Employees in Australia failing to achieve work-life balance

Employees in Australia are clocking six weeks of unpaid overtime hours each year and are finding it hard to disconnect from work.
By: | November 25, 2022

Employees in Australia are clocking six weeks of unpaid overtime hours per year, which costs A$92 billion (US$62 billion) in unpaid wages across the economy, revealed research by the Australia Institute’s Centre for Future Work.

Described as “time theft” by researchers from the Centre for Future Work, it is estimated that this results in the average worker losing over A$8,000 (US$5,396) per year. Over half of all employees in Australia (56%) are unsatisfied with their working hours and almost one in two (46%) want more paid hours, findings showed. 

Most employees (84%) support the government’s push to legislate a ‘Right to Disconnect’ that mandates employers to avoid contacting workers outside of work hours unless there is an emergency.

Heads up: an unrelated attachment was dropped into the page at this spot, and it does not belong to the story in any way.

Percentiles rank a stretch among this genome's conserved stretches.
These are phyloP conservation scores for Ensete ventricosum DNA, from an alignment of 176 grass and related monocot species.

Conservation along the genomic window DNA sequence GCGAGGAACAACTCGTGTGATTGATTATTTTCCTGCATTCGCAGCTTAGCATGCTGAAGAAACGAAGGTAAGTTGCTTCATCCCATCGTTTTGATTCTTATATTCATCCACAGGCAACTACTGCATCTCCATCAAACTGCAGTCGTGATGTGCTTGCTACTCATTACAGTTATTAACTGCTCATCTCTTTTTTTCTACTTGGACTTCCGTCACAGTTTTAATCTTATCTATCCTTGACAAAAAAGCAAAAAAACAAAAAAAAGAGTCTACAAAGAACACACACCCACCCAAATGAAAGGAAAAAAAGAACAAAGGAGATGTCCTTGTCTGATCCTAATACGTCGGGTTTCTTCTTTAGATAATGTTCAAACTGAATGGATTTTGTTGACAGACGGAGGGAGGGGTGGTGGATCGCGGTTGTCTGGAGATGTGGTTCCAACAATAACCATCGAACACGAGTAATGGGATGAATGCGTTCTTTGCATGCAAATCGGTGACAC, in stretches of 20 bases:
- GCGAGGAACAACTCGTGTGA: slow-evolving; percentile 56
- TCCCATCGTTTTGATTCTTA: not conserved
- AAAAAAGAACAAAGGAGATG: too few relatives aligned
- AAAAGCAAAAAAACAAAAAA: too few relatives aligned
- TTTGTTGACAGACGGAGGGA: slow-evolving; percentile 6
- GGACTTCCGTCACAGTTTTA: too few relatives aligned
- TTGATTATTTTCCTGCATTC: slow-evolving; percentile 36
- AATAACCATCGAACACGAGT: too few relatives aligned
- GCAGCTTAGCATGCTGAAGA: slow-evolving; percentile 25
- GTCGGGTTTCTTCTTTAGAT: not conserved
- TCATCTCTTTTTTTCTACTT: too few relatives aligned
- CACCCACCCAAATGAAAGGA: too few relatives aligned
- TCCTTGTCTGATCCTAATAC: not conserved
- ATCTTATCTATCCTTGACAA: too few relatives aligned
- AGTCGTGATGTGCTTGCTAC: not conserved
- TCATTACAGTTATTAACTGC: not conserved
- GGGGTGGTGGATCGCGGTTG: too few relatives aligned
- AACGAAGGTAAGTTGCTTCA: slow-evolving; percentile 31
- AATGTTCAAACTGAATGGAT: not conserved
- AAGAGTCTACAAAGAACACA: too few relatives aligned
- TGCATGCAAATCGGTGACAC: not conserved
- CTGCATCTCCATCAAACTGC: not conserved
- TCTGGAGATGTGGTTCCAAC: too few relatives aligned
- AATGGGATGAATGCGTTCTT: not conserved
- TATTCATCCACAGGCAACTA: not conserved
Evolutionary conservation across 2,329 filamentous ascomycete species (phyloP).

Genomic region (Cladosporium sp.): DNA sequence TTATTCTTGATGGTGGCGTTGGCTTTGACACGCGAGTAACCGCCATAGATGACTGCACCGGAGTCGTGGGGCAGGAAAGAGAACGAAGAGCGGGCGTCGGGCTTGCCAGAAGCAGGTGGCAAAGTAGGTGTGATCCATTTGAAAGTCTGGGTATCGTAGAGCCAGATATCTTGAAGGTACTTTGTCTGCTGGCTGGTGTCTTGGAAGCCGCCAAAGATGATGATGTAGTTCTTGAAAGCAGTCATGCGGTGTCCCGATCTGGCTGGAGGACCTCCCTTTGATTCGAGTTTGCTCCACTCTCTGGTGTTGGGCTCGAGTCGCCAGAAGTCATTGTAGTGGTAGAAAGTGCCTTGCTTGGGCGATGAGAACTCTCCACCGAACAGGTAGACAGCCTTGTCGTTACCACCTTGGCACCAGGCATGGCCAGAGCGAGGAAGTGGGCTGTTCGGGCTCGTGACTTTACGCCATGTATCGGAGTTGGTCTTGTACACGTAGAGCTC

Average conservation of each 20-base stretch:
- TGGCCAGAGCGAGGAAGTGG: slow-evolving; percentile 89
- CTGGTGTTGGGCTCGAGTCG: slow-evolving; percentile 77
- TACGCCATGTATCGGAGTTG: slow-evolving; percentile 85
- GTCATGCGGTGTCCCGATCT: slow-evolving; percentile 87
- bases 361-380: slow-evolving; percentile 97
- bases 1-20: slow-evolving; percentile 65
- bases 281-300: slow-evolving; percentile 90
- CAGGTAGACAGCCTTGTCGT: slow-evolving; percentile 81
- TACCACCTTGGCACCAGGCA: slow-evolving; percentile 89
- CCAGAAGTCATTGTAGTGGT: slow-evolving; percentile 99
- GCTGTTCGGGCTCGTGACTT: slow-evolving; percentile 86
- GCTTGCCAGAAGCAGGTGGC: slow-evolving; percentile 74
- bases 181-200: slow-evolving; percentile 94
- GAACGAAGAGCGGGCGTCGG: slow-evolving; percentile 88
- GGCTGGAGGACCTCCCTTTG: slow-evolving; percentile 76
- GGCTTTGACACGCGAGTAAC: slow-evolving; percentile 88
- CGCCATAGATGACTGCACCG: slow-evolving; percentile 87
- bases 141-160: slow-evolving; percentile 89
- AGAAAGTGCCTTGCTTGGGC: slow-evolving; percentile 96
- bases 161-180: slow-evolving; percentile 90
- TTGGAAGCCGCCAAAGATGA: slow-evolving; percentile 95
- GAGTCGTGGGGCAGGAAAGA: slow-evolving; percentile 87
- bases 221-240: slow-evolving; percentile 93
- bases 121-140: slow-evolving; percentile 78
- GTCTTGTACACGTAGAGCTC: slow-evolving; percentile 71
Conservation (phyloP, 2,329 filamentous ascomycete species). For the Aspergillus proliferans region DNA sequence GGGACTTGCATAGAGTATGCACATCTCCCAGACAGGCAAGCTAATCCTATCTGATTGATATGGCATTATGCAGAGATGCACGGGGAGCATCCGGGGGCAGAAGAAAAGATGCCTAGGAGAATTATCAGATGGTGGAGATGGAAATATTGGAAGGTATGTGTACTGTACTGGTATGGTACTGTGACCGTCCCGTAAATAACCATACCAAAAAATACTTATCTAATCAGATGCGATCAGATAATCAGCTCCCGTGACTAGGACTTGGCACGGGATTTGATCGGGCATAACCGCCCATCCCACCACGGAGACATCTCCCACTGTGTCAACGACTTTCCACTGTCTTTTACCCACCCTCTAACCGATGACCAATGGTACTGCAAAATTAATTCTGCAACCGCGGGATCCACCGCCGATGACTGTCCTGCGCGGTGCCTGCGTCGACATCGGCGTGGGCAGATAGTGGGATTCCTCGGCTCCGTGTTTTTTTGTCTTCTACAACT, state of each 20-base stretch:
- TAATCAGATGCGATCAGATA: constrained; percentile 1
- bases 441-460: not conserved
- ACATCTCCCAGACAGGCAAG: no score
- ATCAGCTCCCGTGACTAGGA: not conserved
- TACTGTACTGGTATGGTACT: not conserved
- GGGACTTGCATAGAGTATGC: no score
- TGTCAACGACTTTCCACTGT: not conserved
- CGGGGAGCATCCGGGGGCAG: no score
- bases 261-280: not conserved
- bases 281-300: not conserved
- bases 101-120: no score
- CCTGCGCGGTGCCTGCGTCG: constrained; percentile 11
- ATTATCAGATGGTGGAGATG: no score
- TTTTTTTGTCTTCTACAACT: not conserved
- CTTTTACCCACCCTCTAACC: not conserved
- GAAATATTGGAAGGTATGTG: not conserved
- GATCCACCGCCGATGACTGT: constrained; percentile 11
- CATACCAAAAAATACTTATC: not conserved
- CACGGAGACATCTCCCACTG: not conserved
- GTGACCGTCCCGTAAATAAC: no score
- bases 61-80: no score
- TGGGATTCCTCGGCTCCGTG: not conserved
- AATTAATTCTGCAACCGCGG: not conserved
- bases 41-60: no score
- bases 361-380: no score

Overtime hours were found to impact over a quarter of employees, who said that this interfered with their personal life and relationships (27%), while 17% said that it led to disrupted or unfulfilling non-work time. 

READ: Addressing the health concerns of female employees in Australia

Some 20% of employees also noted that working outside scheduled working hours impacted their relationship with work negatively — 22% reported reduced motivation to work, while 19% said they experienced poor job satisfaction. 

“Our research shows unpaid overtime is a systemic, multibillion-dollar problem which robs Australian workers of time and money,” said Eliza Littleton, research economist at the Australia Institute and author of the report.